As the 2019 NFL regular season rolls into Week 14, NFL Network analyst and former Super Bowl-winning executive Charley Casserly provides five storylines to watch on Sunday.
1) Will Philly take advantage of schedule and make the playoffs?
Philadelphia (5-7) inched closer to Dallas (6-7) at the top of the NFC East with the Cowboys' loss on Thursday night. Although the 'Boys are still favorites to win the division, there's a chance for the Eagles to return to the playoffs for the third straight season thanks to a favorable schedule compared to that of the Cowboys. The Eagles play the New York Giants twice -- the first is Monday evening at home -- and have one meeting left with the Redskins (Week 15) and Cowboys (Week 16). The Cowboys, however, still face a non-division opponent in the Rams, who are fighting to get the final wild-card spot. I feel like this could come down to that Week 16 meeting at Lincoln Financial Field.
The bottom line, though, is the Eagles must play better if they intend to overtake the Cowboys. The first area that needs improvement is the pass defense, and Monday night against the Giants' 20th-ranked passing attack is the perfect time to start. The Eagles' strong defensive line has been exceptional at stopping the run and has excelled, at times, at pressuring the quarterback. It's the secondary -- notably, the cornerbacks -- that has been the weakness, especially against double moves. Just last week, the Eagles gave up 351 passing yards and 37 points to the a Dolphins team that ranks in the bottom three in total and scoring offense. That simply can't happen. Philly has to eliminate big plays and easy touchdowns, as well as limit yards after the catch against the Giants.
On offense, I'd like to see the Eagles commit to the run more. They seemed to have rookie running back Miles Sanders on a pitch count prior to last week, when he had 17 carries (13 was his previous high back in Week 3). I'd routinely give the RB a full load because he's playing well -- and he can also take pressure off an inconsistent Carson Wentz. The Eagles passer had better numbers last week, but that doesn't mean a whole lot considering the Dolphins' D ranks near the bottom of the league in most statistical categories. Wentz can finish the regular season on a high note by being more conscious of protecting the ball, and he can improve his accuracy and anticipation by using more play action with Sanders and finding ways to create big plays outside the pocket. As I mentioned earlier, Philly can really work on these aspects against Monday's foe, but the one thing I'm sure of is the Eagles just have to start playing better football because they're running out of time.
It's no secret that New England's offense isn't what it used to be. The Patriots are running out of time to figure it out. And what's even more pressing is that Patrick Mahomes and the high-scoring Chiefscome to Foxborough on Sunday. Will Tom Brady and Co. be able to keep up? Let's take a closer look.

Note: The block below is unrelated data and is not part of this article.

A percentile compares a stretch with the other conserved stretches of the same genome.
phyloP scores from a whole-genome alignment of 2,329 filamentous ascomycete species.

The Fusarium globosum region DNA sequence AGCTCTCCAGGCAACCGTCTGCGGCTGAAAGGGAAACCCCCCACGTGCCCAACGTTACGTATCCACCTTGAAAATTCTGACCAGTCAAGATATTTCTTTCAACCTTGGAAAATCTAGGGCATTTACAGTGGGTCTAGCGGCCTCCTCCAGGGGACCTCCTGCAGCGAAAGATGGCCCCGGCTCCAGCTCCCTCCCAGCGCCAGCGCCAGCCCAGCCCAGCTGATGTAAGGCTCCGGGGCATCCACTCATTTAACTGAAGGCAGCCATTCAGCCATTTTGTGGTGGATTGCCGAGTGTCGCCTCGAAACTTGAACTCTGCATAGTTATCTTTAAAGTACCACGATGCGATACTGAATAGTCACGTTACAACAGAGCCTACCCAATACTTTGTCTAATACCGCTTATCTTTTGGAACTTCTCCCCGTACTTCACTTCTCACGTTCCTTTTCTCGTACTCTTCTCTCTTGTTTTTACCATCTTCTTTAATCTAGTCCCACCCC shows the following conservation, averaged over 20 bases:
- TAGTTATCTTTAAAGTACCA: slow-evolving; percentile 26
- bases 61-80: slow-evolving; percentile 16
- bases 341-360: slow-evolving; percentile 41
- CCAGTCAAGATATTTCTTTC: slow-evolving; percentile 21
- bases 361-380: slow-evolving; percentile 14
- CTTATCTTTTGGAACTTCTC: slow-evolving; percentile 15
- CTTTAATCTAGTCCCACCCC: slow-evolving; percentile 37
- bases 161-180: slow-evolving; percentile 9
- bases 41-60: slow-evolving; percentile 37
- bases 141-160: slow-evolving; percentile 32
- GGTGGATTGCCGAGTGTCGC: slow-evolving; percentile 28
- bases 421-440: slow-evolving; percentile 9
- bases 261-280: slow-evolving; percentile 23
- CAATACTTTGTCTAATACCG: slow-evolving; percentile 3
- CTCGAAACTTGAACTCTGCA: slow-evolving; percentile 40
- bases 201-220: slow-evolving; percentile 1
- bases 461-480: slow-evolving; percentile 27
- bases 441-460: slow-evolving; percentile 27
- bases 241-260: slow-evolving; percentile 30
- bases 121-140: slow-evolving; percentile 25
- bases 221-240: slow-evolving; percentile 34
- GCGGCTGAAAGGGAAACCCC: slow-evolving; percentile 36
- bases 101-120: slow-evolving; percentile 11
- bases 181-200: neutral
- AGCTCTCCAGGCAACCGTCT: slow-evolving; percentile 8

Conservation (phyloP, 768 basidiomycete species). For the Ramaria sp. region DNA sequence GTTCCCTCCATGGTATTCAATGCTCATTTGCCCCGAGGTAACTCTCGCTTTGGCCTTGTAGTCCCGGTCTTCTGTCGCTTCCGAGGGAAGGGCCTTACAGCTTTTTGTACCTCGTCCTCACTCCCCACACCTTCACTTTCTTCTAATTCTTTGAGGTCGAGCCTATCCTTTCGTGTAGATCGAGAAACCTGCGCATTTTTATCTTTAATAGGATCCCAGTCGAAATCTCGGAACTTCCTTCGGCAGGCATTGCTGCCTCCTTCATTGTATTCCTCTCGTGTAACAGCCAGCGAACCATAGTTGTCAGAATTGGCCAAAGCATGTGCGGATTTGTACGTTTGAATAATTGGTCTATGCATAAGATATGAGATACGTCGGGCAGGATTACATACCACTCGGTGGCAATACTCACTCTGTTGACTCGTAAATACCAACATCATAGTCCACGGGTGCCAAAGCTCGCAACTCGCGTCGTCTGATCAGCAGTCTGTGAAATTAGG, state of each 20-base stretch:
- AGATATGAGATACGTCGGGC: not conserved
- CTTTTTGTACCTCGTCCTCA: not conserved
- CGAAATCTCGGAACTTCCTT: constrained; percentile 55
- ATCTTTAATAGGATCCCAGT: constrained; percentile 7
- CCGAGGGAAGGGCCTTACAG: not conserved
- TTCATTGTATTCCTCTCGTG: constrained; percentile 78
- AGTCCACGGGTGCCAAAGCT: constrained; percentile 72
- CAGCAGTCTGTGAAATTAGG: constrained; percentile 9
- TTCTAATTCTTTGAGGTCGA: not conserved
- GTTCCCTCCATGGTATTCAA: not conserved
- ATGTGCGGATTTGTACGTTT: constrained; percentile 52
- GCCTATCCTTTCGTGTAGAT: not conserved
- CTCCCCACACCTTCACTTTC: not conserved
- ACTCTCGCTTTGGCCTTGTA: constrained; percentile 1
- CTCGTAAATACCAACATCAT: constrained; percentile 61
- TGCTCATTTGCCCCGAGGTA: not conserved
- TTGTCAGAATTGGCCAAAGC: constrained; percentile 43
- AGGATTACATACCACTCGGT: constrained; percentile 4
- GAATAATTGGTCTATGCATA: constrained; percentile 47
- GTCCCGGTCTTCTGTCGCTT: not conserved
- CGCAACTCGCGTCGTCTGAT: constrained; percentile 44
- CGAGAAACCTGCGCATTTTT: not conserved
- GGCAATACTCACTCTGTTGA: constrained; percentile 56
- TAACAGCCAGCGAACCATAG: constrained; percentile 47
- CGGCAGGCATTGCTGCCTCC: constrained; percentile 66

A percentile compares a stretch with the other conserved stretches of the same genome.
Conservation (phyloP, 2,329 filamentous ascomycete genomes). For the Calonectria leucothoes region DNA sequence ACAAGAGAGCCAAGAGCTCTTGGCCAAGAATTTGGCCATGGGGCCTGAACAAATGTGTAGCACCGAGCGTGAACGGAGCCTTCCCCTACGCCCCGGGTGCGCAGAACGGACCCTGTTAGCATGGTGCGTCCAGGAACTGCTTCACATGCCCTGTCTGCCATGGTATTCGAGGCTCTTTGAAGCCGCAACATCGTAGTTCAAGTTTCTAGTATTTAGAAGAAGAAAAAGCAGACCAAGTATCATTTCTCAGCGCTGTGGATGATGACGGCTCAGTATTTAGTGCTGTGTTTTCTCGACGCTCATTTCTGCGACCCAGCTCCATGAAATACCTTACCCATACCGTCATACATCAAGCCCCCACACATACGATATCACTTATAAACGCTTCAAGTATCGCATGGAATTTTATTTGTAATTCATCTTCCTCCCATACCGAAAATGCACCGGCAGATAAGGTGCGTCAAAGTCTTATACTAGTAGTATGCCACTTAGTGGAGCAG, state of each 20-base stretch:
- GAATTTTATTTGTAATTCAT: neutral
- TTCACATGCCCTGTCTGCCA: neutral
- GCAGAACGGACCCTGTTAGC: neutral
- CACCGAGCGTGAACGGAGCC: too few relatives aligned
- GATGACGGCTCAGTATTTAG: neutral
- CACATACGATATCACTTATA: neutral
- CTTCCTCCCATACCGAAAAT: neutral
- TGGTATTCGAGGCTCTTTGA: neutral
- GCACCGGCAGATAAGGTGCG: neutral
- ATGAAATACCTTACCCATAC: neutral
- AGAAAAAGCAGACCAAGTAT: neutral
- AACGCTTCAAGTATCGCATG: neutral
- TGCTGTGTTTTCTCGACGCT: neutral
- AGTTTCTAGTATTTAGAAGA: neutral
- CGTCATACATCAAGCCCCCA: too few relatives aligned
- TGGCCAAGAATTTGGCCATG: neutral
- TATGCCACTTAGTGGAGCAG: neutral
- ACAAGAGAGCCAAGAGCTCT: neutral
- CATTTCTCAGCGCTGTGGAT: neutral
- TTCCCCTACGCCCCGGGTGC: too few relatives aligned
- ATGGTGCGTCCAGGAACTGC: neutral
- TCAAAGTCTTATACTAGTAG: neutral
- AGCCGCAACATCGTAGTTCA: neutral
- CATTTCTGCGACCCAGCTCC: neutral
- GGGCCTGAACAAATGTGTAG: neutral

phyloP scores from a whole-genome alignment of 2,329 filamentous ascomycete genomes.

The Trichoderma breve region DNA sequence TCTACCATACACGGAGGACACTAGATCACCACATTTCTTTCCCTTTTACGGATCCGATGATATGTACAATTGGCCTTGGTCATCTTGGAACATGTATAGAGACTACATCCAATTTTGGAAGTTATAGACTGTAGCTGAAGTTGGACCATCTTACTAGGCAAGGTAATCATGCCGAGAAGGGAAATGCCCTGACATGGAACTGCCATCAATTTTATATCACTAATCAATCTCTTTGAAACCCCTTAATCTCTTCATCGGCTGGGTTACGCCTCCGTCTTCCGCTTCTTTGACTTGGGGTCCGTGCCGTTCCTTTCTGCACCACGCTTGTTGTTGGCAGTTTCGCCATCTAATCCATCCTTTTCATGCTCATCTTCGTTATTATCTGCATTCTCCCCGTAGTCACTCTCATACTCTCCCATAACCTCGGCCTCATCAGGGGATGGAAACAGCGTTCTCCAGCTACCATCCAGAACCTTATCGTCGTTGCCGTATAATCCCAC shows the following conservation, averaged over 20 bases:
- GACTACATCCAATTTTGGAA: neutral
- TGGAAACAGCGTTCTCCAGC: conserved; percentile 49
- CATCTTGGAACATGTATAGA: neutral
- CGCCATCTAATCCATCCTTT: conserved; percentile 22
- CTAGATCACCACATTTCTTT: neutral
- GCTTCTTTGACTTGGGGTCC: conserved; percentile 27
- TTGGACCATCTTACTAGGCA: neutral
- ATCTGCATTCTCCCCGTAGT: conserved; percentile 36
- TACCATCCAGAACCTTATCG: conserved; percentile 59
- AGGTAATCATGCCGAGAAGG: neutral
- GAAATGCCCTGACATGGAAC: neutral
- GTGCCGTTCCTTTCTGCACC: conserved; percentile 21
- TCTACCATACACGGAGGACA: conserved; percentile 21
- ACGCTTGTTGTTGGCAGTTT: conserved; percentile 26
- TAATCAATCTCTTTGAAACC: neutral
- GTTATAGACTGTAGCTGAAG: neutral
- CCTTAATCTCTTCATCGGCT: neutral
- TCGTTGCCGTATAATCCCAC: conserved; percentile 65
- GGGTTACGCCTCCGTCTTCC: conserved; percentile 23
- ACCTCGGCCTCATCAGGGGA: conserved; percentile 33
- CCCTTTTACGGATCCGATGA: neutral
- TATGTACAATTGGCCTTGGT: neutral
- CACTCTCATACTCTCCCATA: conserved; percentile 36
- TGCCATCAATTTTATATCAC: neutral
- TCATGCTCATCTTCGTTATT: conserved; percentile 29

The offensive line has often lost the battle at the line of scrimmage in both the run and pass games. Playing without Rob Gronkowski, David Andrews, James Develin and (until recently) Isaiah Wynn this season, the Patriots have struggled to find a consistent run game (21st in rushing). But running the rock might be their best chance to win Sunday, by keeping the reigning MVP on the bench and owning time of possession. The Chiefs' defense ranks third-to-last against the run, giving the Patriots a prime opportunity to find their rhythm with Sony Michel, Brandon Bolden and Rex Burkhead. I believe they can be successful by running at Kansas City's inside linebackers -- away from Frank Clark -- and using James White out of the backfield. A matchup nightmare for linebackers, White had 177 scrimmage yards last weekend against the Texans and could see that same production if the Pats involve him early. Other players could be pivotal in this one, but all eyes should look for White.
The Chiefs have a much-improved defense from the last time they played the Patriots in the AFC title game. Since Week 9, the Chiefs' D ranks in the top 10 in scoring (21 points per game, T-10th in the NFL) and takeaways (eight, T-sixth). The unit has been improving for three reasons. For starters, the defensive line is getting healthy. Joining Frank Clark and Chris Jones back in the trenches this weekend is Alex Okafor, who missed three games with an ankle injury. Next, the Chiefs are seeing the returns of replacing Kendall Fuller with Tyrann Mathieu at the nickel position. Mathieu's ability to get in and out of breaks and smoothly change directions has allowed him to shut down quick slot receivers. Lastly, communication has improved across the board and has allowed K.C.'s pressure packages (blitzes) to become more effective and positively influence production in the red zone and on third down. Executing pressure packages to keep Tom Brady off balance will be the Chiefs D's biggest key to success against New England.